New coronaviruses found in bats
Three new SARS-CoV-2-related coronaviruses, which “could represent a risk for human health,” have been discovered in Laos bats.
The scientists, from the Institut Pasteur du Laos and the National University of Laos, believe that their findings, which were published on Wednesday in Nature magazine, add weight to the theory of an animal origin of Covid-19.
According to the paper, three viruses, named BANAL-103, BANAL-236 and BANAL-52, have genomic similarities to pandemic-causing SARS-CoV-2, especially in a “key domain of the spike protein that enables the virus to bind to host cells.”
Using various techniques, including crystallography and computational simulations of molecular dynamics, the scientists discovered that these three viruses are able to enter human cells via the same receptor as SARS-CoV-2.
"The existence of these viruses discovered in the bat animal reservoir backs up the theory that SARS-CoV-2 may originate from bats living in the vast karst highlands in the Indochina peninsula, which stretches across Laos, Vietnam and China,” Head of the Pathogen Discovery laboratory at the Institut Pasteur Marc Eloit said, adding that the result suggested that “other related viruses could represent a risk for human health.”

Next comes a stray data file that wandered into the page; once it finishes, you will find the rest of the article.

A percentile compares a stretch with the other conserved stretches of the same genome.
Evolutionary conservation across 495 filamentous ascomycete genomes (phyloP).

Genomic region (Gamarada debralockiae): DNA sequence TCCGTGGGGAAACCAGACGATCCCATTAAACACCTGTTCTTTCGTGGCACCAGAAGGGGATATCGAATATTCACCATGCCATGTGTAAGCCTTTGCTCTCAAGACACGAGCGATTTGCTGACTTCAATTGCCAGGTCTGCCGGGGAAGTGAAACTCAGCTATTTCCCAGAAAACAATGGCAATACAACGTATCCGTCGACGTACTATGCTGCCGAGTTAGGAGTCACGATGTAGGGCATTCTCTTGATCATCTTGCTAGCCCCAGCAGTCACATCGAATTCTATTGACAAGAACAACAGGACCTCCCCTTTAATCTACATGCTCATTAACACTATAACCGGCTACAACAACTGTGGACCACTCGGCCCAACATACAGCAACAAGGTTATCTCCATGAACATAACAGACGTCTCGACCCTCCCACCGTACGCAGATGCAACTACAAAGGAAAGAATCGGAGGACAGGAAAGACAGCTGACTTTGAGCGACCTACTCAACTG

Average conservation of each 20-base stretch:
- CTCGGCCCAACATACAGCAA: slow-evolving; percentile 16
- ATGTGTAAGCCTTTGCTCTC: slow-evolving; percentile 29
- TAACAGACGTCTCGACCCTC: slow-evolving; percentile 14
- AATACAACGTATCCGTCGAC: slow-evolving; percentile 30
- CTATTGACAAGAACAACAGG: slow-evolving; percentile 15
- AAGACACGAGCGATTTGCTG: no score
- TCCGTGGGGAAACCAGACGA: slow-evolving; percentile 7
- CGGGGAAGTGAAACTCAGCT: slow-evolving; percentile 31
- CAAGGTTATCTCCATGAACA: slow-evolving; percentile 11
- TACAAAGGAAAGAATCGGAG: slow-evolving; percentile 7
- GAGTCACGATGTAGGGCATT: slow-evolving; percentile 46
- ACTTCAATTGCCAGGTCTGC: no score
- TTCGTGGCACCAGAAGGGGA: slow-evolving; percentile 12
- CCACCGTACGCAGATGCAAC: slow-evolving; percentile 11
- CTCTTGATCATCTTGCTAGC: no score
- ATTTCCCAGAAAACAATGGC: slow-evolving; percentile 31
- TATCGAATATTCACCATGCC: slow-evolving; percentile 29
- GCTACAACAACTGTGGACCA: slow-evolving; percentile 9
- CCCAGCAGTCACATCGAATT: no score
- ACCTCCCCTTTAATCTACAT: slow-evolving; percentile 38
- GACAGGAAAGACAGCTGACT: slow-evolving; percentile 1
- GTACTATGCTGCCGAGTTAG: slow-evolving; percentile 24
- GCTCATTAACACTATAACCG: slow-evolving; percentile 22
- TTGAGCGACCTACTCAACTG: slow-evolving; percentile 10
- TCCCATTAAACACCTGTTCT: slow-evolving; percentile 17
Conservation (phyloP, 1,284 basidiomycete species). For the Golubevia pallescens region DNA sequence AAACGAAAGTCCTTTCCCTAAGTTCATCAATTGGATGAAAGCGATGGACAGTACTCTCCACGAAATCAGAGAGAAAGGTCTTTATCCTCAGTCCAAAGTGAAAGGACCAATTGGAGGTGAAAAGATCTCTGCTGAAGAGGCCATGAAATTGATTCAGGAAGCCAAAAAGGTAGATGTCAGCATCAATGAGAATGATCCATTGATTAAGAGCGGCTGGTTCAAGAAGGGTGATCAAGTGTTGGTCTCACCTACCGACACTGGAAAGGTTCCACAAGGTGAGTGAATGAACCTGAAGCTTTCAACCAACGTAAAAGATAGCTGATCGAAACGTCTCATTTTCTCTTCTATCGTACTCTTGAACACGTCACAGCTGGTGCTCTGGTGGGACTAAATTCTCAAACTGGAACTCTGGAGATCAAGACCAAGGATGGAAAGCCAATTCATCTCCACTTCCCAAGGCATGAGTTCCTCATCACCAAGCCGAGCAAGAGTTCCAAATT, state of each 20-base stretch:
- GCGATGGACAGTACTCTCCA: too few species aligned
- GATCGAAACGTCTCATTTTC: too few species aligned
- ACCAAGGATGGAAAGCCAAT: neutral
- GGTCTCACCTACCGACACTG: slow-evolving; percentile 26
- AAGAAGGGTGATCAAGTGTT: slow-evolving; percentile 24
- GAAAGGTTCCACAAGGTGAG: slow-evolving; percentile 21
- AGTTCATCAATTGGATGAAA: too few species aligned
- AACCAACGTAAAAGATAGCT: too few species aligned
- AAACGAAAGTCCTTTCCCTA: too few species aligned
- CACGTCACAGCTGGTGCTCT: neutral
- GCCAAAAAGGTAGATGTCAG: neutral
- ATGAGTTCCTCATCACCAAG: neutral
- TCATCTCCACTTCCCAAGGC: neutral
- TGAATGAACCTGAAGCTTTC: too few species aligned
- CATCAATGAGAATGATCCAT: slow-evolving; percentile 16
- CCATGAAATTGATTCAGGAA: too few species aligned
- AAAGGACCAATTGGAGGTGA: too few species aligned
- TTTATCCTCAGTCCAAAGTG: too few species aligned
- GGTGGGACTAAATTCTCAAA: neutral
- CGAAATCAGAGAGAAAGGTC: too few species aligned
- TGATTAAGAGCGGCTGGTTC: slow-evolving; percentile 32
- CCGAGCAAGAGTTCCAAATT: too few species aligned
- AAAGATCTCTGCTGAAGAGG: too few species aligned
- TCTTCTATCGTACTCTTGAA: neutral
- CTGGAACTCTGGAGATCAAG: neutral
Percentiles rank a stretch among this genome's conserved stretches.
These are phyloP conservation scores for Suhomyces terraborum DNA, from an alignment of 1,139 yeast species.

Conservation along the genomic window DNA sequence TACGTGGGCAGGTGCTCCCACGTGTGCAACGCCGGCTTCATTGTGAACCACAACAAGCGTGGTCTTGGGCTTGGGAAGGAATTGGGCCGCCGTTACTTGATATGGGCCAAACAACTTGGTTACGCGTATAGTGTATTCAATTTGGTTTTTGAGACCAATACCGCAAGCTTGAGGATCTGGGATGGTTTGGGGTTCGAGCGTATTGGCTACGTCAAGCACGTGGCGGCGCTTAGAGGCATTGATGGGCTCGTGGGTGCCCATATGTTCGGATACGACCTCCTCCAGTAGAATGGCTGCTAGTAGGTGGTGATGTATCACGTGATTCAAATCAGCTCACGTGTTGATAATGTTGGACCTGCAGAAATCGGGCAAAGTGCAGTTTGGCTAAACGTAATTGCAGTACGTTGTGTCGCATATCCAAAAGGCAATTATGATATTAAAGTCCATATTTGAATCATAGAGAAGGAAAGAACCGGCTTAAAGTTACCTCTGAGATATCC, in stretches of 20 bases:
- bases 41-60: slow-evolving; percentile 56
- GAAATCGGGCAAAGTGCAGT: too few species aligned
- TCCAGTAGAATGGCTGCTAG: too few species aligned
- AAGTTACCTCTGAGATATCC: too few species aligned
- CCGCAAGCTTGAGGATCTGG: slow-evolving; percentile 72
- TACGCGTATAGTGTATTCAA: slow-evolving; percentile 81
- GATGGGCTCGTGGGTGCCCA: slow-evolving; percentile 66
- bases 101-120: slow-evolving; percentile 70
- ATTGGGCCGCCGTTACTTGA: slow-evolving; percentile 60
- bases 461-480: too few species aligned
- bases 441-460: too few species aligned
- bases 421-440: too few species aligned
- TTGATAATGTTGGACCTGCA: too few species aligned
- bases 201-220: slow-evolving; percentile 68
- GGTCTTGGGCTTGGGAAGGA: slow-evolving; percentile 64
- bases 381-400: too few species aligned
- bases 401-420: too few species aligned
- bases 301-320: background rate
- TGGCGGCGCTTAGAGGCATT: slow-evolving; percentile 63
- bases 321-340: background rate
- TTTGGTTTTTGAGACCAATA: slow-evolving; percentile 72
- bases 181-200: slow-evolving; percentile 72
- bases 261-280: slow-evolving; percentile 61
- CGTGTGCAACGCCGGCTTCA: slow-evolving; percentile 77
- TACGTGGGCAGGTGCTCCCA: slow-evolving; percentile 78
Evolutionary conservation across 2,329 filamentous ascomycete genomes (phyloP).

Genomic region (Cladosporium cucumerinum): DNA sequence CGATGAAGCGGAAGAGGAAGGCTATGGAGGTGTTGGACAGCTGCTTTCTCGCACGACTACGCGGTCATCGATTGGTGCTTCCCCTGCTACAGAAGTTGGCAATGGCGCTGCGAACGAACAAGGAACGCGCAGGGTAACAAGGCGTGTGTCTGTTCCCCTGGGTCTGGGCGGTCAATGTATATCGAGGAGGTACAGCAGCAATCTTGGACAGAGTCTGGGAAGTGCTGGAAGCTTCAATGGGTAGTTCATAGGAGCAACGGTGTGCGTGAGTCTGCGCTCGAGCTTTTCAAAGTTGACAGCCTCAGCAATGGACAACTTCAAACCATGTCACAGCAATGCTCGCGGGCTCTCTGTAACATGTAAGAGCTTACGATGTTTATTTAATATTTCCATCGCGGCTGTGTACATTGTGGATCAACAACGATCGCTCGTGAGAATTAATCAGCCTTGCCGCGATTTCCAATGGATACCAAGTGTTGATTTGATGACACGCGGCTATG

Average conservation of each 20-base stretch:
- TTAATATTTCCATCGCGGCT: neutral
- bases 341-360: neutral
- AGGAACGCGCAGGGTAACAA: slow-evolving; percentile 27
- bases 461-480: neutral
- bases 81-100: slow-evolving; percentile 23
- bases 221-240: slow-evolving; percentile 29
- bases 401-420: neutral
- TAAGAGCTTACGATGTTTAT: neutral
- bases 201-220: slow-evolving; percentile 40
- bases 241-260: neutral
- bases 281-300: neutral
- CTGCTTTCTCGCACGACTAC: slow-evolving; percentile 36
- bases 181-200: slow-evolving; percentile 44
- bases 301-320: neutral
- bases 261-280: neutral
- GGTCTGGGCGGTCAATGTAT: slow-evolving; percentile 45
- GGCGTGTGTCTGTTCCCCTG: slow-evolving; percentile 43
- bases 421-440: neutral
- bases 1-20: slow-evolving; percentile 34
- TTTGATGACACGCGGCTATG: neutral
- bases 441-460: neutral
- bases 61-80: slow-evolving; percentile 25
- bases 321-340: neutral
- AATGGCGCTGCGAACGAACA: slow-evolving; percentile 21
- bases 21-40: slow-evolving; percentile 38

The discovery follows the recent publication of research on the bat-originated strain of coronavirus NeoCoV. Chinese scientists concluded that this “enigmatic” strain, being the closest relative of the Middle East respiratory syndrome coronavirus (MERS-CoV), is capable, subject to mutation, of infecting people and therefore should be considered as “a potential bio-safety threat” to mankind.
MERS-CoV, now designated by the World Health Organization as a likely cause of future pandemics, caused outbreaks in 21 countries in 2015.
Bats represent “a natural reservoir of a wide variety of coronavirus variants,” immunologist Vladimir Bolibok said in an interview with RT in January.
Amid the current pandemic, which, according to one hypothesis, was also caused by a bat-related coronavirus, scientists around the world have intensified their research into diseases in the animals.